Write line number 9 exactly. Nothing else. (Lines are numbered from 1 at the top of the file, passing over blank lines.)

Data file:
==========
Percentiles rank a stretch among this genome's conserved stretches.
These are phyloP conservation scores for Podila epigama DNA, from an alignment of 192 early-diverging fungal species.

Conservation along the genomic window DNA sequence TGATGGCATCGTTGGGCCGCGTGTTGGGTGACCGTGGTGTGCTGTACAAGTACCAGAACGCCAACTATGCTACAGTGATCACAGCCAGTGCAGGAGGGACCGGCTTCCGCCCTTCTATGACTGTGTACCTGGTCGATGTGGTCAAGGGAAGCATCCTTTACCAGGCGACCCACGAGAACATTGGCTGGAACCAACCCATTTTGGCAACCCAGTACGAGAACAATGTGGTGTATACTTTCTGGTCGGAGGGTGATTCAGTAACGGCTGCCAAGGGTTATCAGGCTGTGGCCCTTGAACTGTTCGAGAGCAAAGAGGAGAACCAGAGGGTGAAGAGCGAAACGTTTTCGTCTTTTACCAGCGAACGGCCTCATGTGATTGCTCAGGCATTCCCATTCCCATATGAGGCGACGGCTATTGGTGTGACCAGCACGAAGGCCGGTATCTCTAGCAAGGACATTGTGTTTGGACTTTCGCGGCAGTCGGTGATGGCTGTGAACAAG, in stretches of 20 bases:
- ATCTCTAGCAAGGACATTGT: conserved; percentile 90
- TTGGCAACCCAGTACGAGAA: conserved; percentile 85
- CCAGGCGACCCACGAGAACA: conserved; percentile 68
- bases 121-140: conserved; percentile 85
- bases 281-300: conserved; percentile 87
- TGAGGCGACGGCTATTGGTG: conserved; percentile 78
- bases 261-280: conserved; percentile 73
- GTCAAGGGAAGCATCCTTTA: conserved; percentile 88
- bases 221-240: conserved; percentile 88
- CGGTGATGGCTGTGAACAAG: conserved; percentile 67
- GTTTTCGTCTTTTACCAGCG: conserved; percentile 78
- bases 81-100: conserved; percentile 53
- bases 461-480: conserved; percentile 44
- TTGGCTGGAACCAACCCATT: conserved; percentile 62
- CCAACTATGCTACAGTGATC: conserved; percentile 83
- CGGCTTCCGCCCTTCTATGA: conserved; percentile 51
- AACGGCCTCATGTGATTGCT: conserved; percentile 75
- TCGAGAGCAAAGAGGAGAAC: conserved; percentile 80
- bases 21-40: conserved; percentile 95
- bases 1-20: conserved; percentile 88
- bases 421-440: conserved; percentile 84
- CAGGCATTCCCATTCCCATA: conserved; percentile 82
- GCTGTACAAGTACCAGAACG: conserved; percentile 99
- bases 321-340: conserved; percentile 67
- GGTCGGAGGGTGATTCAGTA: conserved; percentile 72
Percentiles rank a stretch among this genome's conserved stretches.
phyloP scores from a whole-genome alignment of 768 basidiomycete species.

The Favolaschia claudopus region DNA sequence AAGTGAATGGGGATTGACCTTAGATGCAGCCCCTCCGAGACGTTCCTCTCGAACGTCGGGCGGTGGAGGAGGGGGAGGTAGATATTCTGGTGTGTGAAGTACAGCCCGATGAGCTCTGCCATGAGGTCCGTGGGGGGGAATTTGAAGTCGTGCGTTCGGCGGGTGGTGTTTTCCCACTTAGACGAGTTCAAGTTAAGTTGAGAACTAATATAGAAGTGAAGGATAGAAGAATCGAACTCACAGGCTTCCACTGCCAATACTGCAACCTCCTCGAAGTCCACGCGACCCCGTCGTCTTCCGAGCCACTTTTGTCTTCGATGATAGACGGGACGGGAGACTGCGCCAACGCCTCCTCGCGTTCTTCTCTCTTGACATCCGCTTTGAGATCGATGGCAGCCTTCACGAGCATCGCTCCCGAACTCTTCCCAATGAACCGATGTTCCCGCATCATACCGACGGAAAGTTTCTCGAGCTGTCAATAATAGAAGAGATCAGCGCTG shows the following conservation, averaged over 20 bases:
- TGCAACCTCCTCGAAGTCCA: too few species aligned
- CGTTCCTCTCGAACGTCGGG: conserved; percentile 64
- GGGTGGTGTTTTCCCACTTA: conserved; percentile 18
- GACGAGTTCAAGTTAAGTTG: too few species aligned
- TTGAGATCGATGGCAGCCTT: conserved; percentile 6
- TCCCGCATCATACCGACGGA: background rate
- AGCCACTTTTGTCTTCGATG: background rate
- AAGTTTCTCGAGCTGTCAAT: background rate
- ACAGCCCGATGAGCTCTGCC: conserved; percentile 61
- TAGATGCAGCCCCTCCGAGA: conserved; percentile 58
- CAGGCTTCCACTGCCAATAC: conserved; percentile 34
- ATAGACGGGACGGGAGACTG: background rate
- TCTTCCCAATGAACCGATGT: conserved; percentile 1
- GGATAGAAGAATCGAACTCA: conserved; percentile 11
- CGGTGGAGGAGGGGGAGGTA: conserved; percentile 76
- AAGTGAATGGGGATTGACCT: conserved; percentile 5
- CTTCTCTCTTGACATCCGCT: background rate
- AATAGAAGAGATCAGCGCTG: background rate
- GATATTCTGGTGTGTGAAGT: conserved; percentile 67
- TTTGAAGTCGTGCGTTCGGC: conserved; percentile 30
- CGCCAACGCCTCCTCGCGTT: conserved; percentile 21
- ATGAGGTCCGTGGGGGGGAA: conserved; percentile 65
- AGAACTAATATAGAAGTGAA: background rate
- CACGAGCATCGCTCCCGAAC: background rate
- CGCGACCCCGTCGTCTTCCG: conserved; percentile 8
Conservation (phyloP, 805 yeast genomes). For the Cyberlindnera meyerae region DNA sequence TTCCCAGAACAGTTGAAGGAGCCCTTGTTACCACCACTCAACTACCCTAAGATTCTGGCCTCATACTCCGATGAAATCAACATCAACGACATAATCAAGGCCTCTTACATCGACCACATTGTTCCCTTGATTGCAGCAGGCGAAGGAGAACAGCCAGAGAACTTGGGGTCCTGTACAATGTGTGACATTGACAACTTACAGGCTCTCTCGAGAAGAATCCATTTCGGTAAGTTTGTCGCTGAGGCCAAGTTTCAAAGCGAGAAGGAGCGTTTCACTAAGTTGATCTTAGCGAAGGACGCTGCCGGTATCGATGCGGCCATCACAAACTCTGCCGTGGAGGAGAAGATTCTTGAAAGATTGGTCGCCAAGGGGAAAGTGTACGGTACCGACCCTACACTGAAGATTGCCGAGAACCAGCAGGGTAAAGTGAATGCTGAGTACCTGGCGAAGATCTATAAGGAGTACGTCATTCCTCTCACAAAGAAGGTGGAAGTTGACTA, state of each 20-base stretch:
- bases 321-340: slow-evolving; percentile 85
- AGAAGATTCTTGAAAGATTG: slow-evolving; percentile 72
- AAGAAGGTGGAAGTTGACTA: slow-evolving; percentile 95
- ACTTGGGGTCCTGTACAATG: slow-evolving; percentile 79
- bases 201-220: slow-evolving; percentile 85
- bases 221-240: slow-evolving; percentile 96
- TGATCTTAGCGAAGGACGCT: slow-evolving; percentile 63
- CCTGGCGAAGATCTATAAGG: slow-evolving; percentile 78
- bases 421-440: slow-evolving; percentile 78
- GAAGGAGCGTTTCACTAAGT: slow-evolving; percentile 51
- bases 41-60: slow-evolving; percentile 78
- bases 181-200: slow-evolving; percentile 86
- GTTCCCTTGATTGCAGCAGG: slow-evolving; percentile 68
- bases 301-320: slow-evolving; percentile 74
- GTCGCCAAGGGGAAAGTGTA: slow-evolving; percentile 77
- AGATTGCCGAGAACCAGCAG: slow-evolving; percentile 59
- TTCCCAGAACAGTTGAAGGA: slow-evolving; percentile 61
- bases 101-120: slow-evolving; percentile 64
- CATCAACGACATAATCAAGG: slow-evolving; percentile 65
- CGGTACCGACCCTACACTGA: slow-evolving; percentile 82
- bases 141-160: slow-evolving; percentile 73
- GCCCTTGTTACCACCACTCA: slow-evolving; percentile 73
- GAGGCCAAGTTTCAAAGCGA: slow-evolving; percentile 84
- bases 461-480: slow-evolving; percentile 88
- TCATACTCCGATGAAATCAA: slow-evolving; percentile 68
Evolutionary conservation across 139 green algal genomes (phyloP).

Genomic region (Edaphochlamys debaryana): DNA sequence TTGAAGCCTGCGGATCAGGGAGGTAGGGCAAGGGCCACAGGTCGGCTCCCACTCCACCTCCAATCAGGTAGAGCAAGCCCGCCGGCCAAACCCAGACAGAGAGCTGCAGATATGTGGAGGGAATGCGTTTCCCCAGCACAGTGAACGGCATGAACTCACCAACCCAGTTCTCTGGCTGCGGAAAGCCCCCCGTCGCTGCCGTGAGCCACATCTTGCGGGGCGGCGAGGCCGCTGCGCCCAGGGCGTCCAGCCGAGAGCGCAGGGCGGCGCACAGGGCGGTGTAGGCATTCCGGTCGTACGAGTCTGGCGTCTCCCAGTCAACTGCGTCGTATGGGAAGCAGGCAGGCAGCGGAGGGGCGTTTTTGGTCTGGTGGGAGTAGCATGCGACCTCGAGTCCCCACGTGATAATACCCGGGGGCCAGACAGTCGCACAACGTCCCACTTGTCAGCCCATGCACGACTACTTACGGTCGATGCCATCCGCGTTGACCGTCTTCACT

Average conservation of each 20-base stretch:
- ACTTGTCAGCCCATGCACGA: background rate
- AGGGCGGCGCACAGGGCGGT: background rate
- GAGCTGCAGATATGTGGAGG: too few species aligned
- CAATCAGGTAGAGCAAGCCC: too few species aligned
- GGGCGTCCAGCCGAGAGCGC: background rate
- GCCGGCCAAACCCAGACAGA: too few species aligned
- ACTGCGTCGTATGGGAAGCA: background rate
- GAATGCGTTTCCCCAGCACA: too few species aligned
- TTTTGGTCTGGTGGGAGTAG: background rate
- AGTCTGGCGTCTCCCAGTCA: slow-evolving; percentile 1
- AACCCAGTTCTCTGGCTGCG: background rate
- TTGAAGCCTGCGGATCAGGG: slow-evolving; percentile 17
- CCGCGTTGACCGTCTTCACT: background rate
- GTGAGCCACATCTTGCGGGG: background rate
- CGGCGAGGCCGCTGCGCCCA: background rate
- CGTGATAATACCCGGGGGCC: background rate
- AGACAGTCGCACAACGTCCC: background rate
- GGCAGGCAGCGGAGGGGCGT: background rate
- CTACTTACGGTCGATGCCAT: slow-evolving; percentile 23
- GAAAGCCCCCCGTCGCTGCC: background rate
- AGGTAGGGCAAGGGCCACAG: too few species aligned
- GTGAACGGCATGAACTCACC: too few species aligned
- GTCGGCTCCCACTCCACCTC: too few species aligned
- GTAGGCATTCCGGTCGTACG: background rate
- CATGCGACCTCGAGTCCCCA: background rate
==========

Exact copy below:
- TGAGGCGACGGCTATTGGTG: conserved; percentile 78